This is a story about fairly-- you know, by the standards of folks in this room-- fairly dumb pieces of technology, substituting for routine work throughout a pretty big, industrialized economy.
The next question I get asked all the time is, OK, you're telling me a story about robots eating all of the jobs and yet we have less than 5% unemployment in America. What's going on? Something doesn't seem to make sense. And the robots eating jobs is a pretty naive way to look at it. What any economist would say is, if the price of something goes down-- the price of hiring somebody-- or if demand for that thing goes down-- it's not the case that we use absolutely none of it. It's just the case you're willing to pay less for it.
And, in particular, if we have a combination of factors, you're not going to have mass unemployment. You're going to have something else. So if your labor force is fairly flexible, and your economy is growing, that's kind of a recipe for job growth. And we should keep in mind, the American economy has been adding net jobs month by month every month for, I believe, more than six years now. So we're not in any mass unemployment crisis.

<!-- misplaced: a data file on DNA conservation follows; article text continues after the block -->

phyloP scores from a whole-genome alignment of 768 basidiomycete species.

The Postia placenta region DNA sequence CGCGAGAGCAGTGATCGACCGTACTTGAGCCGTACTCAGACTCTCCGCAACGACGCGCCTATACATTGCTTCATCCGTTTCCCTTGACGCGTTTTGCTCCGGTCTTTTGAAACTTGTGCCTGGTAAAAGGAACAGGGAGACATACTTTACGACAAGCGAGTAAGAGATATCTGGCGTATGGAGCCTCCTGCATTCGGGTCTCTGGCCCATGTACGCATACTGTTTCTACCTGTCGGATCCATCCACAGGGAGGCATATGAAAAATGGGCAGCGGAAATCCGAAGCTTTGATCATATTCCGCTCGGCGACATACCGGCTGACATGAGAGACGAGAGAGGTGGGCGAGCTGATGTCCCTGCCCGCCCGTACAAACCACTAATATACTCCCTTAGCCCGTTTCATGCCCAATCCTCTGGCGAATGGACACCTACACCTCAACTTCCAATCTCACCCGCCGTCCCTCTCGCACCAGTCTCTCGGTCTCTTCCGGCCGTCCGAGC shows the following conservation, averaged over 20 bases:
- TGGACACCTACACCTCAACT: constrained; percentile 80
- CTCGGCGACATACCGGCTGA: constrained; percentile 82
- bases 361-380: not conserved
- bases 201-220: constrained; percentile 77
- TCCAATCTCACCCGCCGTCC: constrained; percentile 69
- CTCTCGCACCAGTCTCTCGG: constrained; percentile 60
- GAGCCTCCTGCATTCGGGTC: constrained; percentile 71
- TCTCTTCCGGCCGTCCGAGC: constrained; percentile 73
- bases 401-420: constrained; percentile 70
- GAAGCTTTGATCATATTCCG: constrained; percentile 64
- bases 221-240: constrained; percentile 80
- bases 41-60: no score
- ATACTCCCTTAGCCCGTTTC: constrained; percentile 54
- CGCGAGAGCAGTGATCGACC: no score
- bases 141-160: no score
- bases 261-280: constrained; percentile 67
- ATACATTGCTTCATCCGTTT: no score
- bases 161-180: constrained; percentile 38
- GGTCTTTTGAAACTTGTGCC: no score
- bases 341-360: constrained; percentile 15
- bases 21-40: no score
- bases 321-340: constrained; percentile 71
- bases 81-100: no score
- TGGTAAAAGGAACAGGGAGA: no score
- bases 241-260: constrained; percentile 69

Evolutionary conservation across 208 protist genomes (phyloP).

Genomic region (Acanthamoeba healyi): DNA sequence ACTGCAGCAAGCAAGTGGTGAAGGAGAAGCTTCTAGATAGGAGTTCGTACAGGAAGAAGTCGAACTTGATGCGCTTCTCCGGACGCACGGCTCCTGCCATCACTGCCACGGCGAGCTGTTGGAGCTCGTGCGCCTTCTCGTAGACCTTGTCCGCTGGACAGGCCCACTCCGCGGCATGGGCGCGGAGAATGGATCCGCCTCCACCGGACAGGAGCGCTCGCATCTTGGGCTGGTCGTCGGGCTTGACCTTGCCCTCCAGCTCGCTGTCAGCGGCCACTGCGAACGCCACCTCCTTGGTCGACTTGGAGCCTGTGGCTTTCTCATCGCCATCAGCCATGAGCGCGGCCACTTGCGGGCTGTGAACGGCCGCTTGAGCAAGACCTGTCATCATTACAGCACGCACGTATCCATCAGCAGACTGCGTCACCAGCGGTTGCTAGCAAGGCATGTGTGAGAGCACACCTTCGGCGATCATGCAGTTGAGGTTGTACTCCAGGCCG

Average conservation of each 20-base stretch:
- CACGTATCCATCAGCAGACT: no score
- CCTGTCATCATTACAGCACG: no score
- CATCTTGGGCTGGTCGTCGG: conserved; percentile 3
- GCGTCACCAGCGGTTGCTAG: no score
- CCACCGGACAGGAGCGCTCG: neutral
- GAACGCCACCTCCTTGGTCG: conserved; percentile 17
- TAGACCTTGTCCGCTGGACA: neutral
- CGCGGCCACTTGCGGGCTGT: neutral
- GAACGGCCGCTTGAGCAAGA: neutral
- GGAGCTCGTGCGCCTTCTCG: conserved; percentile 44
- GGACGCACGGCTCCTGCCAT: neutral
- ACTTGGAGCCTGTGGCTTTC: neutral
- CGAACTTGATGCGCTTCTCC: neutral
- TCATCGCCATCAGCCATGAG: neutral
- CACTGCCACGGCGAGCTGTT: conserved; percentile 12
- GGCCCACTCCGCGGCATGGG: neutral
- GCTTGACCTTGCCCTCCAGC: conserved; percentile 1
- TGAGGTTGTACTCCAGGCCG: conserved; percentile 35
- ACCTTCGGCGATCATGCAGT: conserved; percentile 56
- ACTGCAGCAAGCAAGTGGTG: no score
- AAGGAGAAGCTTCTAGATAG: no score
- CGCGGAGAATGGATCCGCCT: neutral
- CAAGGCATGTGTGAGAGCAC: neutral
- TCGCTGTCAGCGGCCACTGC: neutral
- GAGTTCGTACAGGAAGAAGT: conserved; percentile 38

We have the most flexible labor force across the rich countries club of the [AUDIO OUT]. And what that means is that-- the top line there is just raw economic growth, just real GDP per capita.
And what you notice is, as the economy grows, the raw number of jobs grows almost in lockstep with that. It's almost a one-to-one relationship. The gap between those two lines is just greater productivity over a time. So we're absolutely adding jobs.
The problem, when you hollow out the middle class, is that, on average, the jobs that you're creating are not as good as they used to be. So if you look at that 50th percentile American family or household, you see that it has really stalled out.
There's a little bit of encouraging news in recent years. But the American 50th [AUDIO OUT] family has been stuck, since at least the turn of the century, at a flat level of income. Probably, as we look harder, the situation looks even worse than that.